Reuse, revisit, recycle, rethink … Rescuing old spaces from oblivion and offering them a new life, although this is ephemeral, is a recurrent practice in contemporary art. There are many examples, but the exposure that the American Julian Schnabel presented in 1988 in the old barracks of Carmen in Seville, in which his large paintings on tarpaulins of military trucks and rings of boxing were hung in a half-ruined building of the fourteenth century, marked the then young artist David Colinas (Leonese, 57 years old). Three decades later, the artist has occupied the facilities of Pozo Julia, a mine abandoned in 1991, in Fabero (León), to turn it into a "lay monastery" with the exhibition Coal hills.
"I've always wanted to take art out of the spaces in which it is usually shown and Well Julia, with an industrial architecture totally austere and emaciated by the passage of time, it is the ideal place. I could not have dreamed of another better place to show my creatures ", reflects David Colinas, who has hung his works in all spaces, including the toilets of the workers, the" facultative ", the lamp shop or the dressing rooms of the miners.
"All these compartments, painted with faded cement, remind me of the desolate aspect of the famous Alcatraz prison (in the San Francisco bay and which can be visited), but also the cells of the convent of San Marcos, in Florence, with frescoes of Fra Angelico It is a place that overwhelms and invites meditation, "says Colinas as he watches his works multiply in the bathroom mirrors of the technicians while Gregorian chants sound.
His works, at first sight abstractions with attractive tangles of color, are populated by characters with thick strokes and primary colors that pile up in an apparent disorder, but which come out as the spectator pays more attention. What Colinas defines as "romantic neoexpressionism" and what he has been doing since the beginning of the eighties has been approaching a carefree figuration in which his characters, real and fantastic animals, masks and humans as schematic as those of cave paintings, have gained prominence in recent years. "A constellation of signs that constantly claim us, being about to crystallize completely, although they finally remain in a dormant state, which animates the surface as something to be deciphered, a scene that is almost hastily subjected to the order of representation, a hieroglyph, a scheme, an unfinished map … ", the art critic Óscar Alonso Molina writes in the catalog.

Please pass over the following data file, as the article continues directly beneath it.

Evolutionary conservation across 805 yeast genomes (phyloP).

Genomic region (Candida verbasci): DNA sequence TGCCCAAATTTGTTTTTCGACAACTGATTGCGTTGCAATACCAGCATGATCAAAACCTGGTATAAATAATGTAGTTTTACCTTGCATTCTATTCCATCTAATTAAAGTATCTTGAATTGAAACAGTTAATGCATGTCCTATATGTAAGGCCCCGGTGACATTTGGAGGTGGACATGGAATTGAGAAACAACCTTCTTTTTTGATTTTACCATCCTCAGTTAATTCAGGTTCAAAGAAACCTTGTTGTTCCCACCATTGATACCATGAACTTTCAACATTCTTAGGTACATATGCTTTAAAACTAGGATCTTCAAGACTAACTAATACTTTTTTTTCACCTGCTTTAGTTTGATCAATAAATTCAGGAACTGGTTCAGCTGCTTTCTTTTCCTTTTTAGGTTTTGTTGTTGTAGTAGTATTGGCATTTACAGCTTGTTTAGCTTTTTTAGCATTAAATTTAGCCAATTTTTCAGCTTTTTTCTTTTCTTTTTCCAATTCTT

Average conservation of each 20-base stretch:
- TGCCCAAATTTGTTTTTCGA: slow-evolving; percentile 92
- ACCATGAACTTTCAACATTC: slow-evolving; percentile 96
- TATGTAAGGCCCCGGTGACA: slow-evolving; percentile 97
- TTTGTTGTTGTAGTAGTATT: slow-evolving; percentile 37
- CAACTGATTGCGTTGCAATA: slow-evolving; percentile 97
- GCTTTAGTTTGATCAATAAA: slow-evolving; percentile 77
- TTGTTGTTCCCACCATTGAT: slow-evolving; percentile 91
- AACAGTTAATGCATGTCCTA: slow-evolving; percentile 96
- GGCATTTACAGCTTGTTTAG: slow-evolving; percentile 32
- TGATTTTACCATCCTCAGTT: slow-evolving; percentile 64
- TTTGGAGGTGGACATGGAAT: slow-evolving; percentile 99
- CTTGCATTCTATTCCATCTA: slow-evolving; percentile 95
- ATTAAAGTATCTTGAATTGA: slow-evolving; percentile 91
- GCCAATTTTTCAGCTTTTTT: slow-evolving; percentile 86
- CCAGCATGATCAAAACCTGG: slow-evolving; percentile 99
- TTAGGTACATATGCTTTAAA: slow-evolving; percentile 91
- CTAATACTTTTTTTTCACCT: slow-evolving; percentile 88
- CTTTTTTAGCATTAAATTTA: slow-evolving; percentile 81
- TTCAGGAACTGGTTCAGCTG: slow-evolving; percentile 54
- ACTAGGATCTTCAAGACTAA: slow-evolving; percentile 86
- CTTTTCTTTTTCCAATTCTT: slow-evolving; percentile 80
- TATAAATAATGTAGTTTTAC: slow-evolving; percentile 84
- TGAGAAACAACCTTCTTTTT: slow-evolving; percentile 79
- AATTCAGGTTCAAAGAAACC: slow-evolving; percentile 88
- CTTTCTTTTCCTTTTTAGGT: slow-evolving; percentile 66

Colinas, who in the eighties and nineties spent long periods in Seville, now lives between Madrid and Vejer de la Frontera (Cádiz), where he has his studio, from which series like Temptations, Antruejos, Primaria Y Coal, the latter created specifically for Pozo Julia and in which small texts appear.
The sample, which can be seen until August 20, includes 86 works made in the last three years, on recycled cardboard and some large format (300×190 centimeters). It occupies something more than 4,000 square meters: all the facilities on the surface of the deposit. The visit, in which mining and art coexist naturally, begins in the compressor room from where the tower can be seen with the two cages in which miners and ore climbed and descended.
The Pozo Julia complex, donated by the company Antracitas de Fabero to the City Council, is open to the public since 2007 with a guided tour by retired miners and Yolanda Robles, daughter of a miner, and which includes the simulation of the down to a gallery. The facilities had previously been used as an exhibition hall, since in 2015 the sculptor Tomás Bañuelos, vice dean of Students of the Faculty of Fine Arts of the Complutense of Madrid, promoted the project Cian-m (Interpretation Center Art, Nature and Mining), in which the Universidad Complutense and the City Council of Fabero collaborate. The Cian-m offers summer workshops – this year, from 1 to 13 July – taught by painters Antonio López and Felix de la Concha and the sculptor Bañuelos. The courses, for which scholarships are also offered, end each summer with an exhibition in the gray spaces of the old mine.
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